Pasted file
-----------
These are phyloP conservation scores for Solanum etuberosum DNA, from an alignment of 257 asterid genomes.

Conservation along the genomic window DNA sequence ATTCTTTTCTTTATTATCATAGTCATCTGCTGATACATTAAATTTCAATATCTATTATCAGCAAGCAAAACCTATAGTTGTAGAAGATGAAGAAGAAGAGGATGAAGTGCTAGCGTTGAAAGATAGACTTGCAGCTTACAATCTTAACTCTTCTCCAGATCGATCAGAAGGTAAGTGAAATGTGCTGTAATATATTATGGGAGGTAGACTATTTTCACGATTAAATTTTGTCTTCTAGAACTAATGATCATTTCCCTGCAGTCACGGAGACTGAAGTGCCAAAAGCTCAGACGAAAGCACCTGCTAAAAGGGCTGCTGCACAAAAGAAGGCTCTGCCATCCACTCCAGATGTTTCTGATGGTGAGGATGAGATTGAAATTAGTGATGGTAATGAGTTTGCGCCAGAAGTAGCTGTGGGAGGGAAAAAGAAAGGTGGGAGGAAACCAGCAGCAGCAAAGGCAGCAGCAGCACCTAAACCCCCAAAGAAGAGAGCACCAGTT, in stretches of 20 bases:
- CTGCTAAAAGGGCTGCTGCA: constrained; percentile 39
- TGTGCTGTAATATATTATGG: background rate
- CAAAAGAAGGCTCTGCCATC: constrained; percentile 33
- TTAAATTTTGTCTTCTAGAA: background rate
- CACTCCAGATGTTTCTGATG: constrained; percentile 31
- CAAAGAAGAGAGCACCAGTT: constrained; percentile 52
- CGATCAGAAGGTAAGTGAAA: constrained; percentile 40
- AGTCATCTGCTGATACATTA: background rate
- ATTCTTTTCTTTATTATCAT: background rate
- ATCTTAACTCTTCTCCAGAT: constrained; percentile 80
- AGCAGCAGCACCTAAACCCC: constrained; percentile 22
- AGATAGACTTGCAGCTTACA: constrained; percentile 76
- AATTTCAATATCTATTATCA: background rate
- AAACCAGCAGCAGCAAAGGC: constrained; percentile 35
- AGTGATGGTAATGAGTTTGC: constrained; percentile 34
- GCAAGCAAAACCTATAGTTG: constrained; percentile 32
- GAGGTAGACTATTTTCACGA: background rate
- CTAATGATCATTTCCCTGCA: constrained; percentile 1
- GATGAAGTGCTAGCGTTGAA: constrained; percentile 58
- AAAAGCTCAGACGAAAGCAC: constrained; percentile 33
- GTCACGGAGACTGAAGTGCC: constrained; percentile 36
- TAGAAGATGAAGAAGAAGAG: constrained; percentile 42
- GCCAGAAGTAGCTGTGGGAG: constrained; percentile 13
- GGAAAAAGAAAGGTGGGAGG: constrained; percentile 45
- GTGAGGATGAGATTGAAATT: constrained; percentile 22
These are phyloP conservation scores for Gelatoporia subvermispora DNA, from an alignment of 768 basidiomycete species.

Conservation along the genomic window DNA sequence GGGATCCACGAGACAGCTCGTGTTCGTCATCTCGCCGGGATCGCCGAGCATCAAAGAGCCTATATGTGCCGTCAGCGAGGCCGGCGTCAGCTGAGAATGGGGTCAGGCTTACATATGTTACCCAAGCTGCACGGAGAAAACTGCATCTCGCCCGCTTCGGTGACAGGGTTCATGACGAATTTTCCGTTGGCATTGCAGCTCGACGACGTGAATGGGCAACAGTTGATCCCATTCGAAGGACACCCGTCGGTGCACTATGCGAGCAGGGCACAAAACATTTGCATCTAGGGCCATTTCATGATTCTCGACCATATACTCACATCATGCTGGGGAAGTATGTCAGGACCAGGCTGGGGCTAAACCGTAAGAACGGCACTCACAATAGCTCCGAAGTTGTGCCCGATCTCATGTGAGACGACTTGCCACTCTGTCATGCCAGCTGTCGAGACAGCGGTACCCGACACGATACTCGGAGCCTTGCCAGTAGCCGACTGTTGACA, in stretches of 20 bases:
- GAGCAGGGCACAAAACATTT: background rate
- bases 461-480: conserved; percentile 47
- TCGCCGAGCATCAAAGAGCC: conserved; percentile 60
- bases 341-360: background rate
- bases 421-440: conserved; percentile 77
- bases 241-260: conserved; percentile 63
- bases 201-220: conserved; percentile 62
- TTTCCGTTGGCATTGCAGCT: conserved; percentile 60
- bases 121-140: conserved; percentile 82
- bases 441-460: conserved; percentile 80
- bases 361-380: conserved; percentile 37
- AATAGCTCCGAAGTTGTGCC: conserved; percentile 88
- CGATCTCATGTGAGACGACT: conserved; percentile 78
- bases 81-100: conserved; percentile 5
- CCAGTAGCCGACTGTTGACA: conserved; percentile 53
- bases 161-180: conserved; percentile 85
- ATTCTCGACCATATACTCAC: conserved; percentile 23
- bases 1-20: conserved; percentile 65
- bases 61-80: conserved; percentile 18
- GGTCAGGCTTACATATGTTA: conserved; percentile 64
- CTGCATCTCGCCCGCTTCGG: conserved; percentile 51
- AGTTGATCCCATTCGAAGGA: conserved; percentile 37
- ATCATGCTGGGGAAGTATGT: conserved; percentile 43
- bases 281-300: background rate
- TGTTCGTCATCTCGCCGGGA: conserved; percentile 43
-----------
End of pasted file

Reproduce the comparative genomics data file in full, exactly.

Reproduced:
These are phyloP conservation scores for Solanum etuberosum DNA, from an alignment of 257 asterid genomes.

Conservation along the genomic window DNA sequence ATTCTTTTCTTTATTATCATAGTCATCTGCTGATACATTAAATTTCAATATCTATTATCAGCAAGCAAAACCTATAGTTGTAGAAGATGAAGAAGAAGAGGATGAAGTGCTAGCGTTGAAAGATAGACTTGCAGCTTACAATCTTAACTCTTCTCCAGATCGATCAGAAGGTAAGTGAAATGTGCTGTAATATATTATGGGAGGTAGACTATTTTCACGATTAAATTTTGTCTTCTAGAACTAATGATCATTTCCCTGCAGTCACGGAGACTGAAGTGCCAAAAGCTCAGACGAAAGCACCTGCTAAAAGGGCTGCTGCACAAAAGAAGGCTCTGCCATCCACTCCAGATGTTTCTGATGGTGAGGATGAGATTGAAATTAGTGATGGTAATGAGTTTGCGCCAGAAGTAGCTGTGGGAGGGAAAAAGAAAGGTGGGAGGAAACCAGCAGCAGCAAAGGCAGCAGCAGCACCTAAACCCCCAAAGAAGAGAGCACCAGTT, in stretches of 20 bases:
- CTGCTAAAAGGGCTGCTGCA: constrained; percentile 39
- TGTGCTGTAATATATTATGG: background rate
- CAAAAGAAGGCTCTGCCATC: constrained; percentile 33
- TTAAATTTTGTCTTCTAGAA: background rate
- CACTCCAGATGTTTCTGATG: constrained; percentile 31
- CAAAGAAGAGAGCACCAGTT: constrained; percentile 52
- CGATCAGAAGGTAAGTGAAA: constrained; percentile 40
- AGTCATCTGCTGATACATTA: background rate
- ATTCTTTTCTTTATTATCAT: background rate
- ATCTTAACTCTTCTCCAGAT: constrained; percentile 80
- AGCAGCAGCACCTAAACCCC: constrained; percentile 22
- AGATAGACTTGCAGCTTACA: constrained; percentile 76
- AATTTCAATATCTATTATCA: background rate
- AAACCAGCAGCAGCAAAGGC: constrained; percentile 35
- AGTGATGGTAATGAGTTTGC: constrained; percentile 34
- GCAAGCAAAACCTATAGTTG: constrained; percentile 32
- GAGGTAGACTATTTTCACGA: background rate
- CTAATGATCATTTCCCTGCA: constrained; percentile 1
- GATGAAGTGCTAGCGTTGAA: constrained; percentile 58
- AAAAGCTCAGACGAAAGCAC: constrained; percentile 33
- GTCACGGAGACTGAAGTGCC: constrained; percentile 36
- TAGAAGATGAAGAAGAAGAG: constrained; percentile 42
- GCCAGAAGTAGCTGTGGGAG: constrained; percentile 13
- GGAAAAAGAAAGGTGGGAGG: constrained; percentile 45
- GTGAGGATGAGATTGAAATT: constrained; percentile 22
These are phyloP conservation scores for Gelatoporia subvermispora DNA, from an alignment of 768 basidiomycete species.

Conservation along the genomic window DNA sequence GGGATCCACGAGACAGCTCGTGTTCGTCATCTCGCCGGGATCGCCGAGCATCAAAGAGCCTATATGTGCCGTCAGCGAGGCCGGCGTCAGCTGAGAATGGGGTCAGGCTTACATATGTTACCCAAGCTGCACGGAGAAAACTGCATCTCGCCCGCTTCGGTGACAGGGTTCATGACGAATTTTCCGTTGGCATTGCAGCTCGACGACGTGAATGGGCAACAGTTGATCCCATTCGAAGGACACCCGTCGGTGCACTATGCGAGCAGGGCACAAAACATTTGCATCTAGGGCCATTTCATGATTCTCGACCATATACTCACATCATGCTGGGGAAGTATGTCAGGACCAGGCTGGGGCTAAACCGTAAGAACGGCACTCACAATAGCTCCGAAGTTGTGCCCGATCTCATGTGAGACGACTTGCCACTCTGTCATGCCAGCTGTCGAGACAGCGGTACCCGACACGATACTCGGAGCCTTGCCAGTAGCCGACTGTTGACA, in stretches of 20 bases:
- GAGCAGGGCACAAAACATTT: background rate
- bases 461-480: conserved; percentile 47
- TCGCCGAGCATCAAAGAGCC: conserved; percentile 60
- bases 341-360: background rate
- bases 421-440: conserved; percentile 77
- bases 241-260: conserved; percentile 63
- bases 201-220: conserved; percentile 62
- TTTCCGTTGGCATTGCAGCT: conserved; percentile 60
- bases 121-140: conserved; percentile 82
- bases 441-460: conserved; percentile 80
- bases 361-380: conserved; percentile 37
- AATAGCTCCGAAGTTGTGCC: conserved; percentile 88
- CGATCTCATGTGAGACGACT: conserved; percentile 78
- bases 81-100: conserved; percentile 5
- CCAGTAGCCGACTGTTGACA: conserved; percentile 53
- bases 161-180: conserved; percentile 85
- ATTCTCGACCATATACTCAC: conserved; percentile 23
- bases 1-20: conserved; percentile 65
- bases 61-80: conserved; percentile 18
- GGTCAGGCTTACATATGTTA: conserved; percentile 64
- CTGCATCTCGCCCGCTTCGG: conserved; percentile 51
- AGTTGATCCCATTCGAAGGA: conserved; percentile 37
- ATCATGCTGGGGAAGTATGT: conserved; percentile 43
- bases 281-300: background rate
- TGTTCGTCATCTCGCCGGGA: conserved; percentile 43